• Phillip
    2019-05-24 02:24

    I would give this book 10 stars if I could...on par with the greatest journalistic novels, Politkovskaya's book traces the first wave of the war Russia waged on the Chechen people. Politkovskaya was one of the few writers to go there, live there, endure torture and other forms of abuse, all in the name of telling it like it is. Not only a great book by a great writer on the subject of freedom, this book is a testament to this woman's courage...the parallels between US/Iraq and Russia/Chechnaya are also interesting...

  • Jesse Morrow
    2019-05-09 03:30

    Pundits have started yammering about a "new Cold war" with Russia after the Crimean Crisis. Somehow Russian interests on its borders and in the "Near Abroad" have been cast as "revisionist Soviet aggression."Yet a look into 200 years of Russian Imperialism in the Caucusus would challenge that notion. Russia's second great novelist, Mikhail Lermontov, lived and died (in a duel no less) in this part of the Czarist "Near Abroad." Pechorin, his great Hero of Our Time, traveled the same Dagestan, Chechnya and Ossetia that Lermontov did.In the 170 years since: the serfs were freed; the Czar lost, regained and lost again power; Utopian socialism rose and fell; Stalinist socialism crumbled into the dust of history. Yet, through it all, young Russian men have been sent to the Caucusus at the behest of the Kremlin.When the then new Russian President, Vladimir Putin, sent Russian troops into the Second (or by my count "Sixth" going back to 1818) Chechen War, these troops were not accompanied by a novelist. Instead, it was a journalist. Anna Politkovskaya documents the atrocities of both sides and the failures of the Russian regime to protect its own people and soldiers. A Dirty War becomes the Second Chechen War's Babi Yar. With the atrocities and failures, Politkovskaya also unravels the myth of the new "Liberal Democracy" in Russia.A Dirty War is also yet another brick covering the tomb of the "End of History." The attacks on the press she documents show that the New Russia is not all that dissimilar from Czarist Russia or the Soviet Union. The racist fury and anti-Muslim furor of the Russian "blue" Army seethes below the surface. And when it boils to the top it is in acts of violence that are the same as those of the Soviet "International." Yet they still achieve the same end: defending the Russian Empire based in Moscow.The Second chechen war is a battleground Lermontov, Alexander II, Stalin and Yevtushenko would recognize. But in a larger sense, lies at the very essence of all human conflict. Some how we can view our violence as "good" while the violence of "terrorists" or "Communists" or "Czarists" is done for "evil." Politkovskaya herself was killed by the agents of the "new Czar" or "Revisionist Soviet" who sits in Moscow - fighting the same battles fought for the last 200 years.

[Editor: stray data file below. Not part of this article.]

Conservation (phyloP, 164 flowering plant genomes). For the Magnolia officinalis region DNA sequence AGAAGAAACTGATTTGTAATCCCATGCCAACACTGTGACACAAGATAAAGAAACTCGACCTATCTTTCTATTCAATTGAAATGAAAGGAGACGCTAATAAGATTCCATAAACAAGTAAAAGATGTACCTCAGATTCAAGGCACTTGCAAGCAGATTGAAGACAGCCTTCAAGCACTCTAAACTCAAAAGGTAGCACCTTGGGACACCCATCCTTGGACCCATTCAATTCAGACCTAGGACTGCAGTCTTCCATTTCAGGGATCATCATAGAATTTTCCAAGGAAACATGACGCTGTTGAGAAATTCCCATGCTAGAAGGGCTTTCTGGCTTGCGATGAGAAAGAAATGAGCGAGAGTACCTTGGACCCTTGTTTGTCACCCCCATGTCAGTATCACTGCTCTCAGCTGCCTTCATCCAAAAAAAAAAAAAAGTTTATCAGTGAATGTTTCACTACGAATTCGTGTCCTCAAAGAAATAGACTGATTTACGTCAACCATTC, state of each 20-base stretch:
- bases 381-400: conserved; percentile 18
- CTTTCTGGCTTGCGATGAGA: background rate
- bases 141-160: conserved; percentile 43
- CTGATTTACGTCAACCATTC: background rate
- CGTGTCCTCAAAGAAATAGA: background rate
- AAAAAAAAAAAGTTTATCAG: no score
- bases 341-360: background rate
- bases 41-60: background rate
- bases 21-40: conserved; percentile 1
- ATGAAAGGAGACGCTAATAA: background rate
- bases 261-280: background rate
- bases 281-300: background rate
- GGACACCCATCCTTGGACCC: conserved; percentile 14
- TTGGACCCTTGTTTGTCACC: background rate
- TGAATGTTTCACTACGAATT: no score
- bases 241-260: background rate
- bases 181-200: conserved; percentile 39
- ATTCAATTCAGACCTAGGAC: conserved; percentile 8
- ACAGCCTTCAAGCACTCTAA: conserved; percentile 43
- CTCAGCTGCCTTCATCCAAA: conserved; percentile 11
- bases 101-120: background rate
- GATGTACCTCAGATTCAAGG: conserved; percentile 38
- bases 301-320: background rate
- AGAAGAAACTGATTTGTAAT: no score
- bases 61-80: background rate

• James
    2019-05-17 02:13

    I have already read Babchenko's war memoir, and this only reinforces the horror of that book. Everyone involved in the tragedy of Chechnya was so terribly brutalized. This book killed me a little.

  • Heather
    2019-05-13 00:32

    I don't have the proper words to describe this book. Eye-opening and tragic doesn't begin to cover it. Anna Politkovskaya's bravery, tenacity, intelligence and compassion seeps from every word. I had to stop several times and weep, knowing what happened to her. Journalists who tell the truth are a threat in Russia, and she had nothing but scathing criticism for the government. I hoped I would better understand the nature of the recent Chechen conflicts by reading this. And if this book is any indication, what it comes down to was not a matter of separatism vs. nationalism, nor any kind of political ideology at all. It was all about war profiteering, under the guise of "fighting terrorism," with each side just as corrupt as the other. Those who suffered the most were civilians who wanted nothing to do with the fighting in the first place. As Politkovskaya says several times herself, "cynical" and "senseless" don't even begin to describe it. And, sadly, we have only seen this type of conflict repeat in recent years, in Ukraine as well as Syria. I only hope one day we learn from lessons like this one. Politkovskaya died to bring these abuses and atrocities to light. I don't want her sacrifice to have been in vain.